RFL row: Q&A
Ian Laybourn looks at the background to the current row engulfing rugby league.
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What is the background to the row?
The Rugby Football League's former caretaker chairman Maurice Watkins was asked a year ago to undertake a policy review in light of falling attendances and declining revenue to examine ways to improve the game and make it more marketable. and the return of promotion and relegation was seen as a key element of the proposed shake-up. Clubs in Super League, the part-time Championship and the community game were all given their say as part of a year-long consultation process.
So what sparked the row?
Plans to restructure the domestic game were due to come to a head at an extraordinary general meeting in Leeds on Wednesday. The Championship clubs voted by 15 to one in July for two divisions of 12 from 2015, with the restoration of automatic promotion and relegation. It was thought the Super League clubs had also backed the plan but murmurings of discontent surfaced and then broke out into open opposition at a meeting on Monday called by Wigan owner Ian Lenagan and they decided to put pressure on the RFL to postpone the EGM.
So it is all about the number of clubs in Super League?
No, the issues run much deeper and can almost be seen as a power struggle. In a letter to his Super League colleagues on the eve of Saturday's Grand Final, Lenagan complained of the "relative importance of Super League" in the policy review, arguing that, as Super League clubs brought most money into the game, they ought to be allowed to say how it is spent. He is particularly aggrieved that there is no Super League representation on the RFL board of directors, who are independent of clubs.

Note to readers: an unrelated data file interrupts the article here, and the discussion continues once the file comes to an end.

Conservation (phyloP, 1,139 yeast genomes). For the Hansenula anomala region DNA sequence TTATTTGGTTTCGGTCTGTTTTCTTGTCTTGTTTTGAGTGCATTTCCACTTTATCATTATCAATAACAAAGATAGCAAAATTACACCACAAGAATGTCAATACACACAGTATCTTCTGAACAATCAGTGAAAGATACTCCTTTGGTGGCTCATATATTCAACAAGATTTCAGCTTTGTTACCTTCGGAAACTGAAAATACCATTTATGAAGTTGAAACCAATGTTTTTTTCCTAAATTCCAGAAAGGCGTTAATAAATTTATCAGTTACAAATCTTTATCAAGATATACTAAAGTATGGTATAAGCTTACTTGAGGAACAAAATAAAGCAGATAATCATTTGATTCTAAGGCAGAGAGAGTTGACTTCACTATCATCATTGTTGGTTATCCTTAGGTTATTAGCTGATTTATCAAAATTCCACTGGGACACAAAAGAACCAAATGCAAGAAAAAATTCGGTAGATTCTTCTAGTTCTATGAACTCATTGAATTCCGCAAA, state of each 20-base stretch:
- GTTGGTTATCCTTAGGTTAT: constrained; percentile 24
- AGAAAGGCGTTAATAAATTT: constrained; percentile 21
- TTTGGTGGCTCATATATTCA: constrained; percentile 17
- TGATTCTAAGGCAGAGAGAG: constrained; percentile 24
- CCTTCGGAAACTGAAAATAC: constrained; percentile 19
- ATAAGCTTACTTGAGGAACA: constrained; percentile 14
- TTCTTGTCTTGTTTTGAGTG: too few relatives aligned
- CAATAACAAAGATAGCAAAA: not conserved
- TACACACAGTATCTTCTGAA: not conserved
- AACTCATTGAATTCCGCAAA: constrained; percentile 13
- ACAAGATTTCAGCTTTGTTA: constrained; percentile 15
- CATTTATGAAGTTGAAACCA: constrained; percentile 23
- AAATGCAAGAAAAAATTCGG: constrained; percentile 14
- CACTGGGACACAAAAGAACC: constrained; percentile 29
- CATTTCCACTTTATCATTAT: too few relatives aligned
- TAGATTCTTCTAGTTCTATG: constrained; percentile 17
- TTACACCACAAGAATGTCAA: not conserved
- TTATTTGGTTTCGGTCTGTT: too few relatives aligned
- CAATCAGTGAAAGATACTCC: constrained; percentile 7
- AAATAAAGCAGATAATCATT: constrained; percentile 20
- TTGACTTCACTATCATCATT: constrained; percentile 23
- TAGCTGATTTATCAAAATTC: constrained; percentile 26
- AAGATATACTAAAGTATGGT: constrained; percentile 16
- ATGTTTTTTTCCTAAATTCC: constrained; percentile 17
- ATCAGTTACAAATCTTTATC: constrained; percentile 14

Does this amount to an attempted breakaway?
Lenagan insists not, although he would clearly like more power for the Super League clubs and believes the RFL has missed glaring media and marketing opportunities, particularly in the build-up to the World Cup. Super League has not received any sponsorship money for the last two years.
What are the ramifications for the RFL and where does it leave the Championship clubs?
At best, the episode is an embarrassment, at worst an effective vote of no-confidence in RFL chief executive Nigel Wood and chief operating officer Ralph Rimmer, who were both pushing for the restructuring. There is a feeling of helplessness among the Championship clubs, who feel disenfranchised by the whole affair.
What happens next and does this mean there will no longer be a return of promotion and relegation?
Whatever happens, the licensing system which was introduced six years ago seems doomed and there will be some form of promotion and relegation, most likely from 2015. The RFL says the issue has been put on the back-burner until after the World Cup, which runs until the end of November, but there will doubtless be several behind-closed-doors meetings of Super League bosses in the meantime.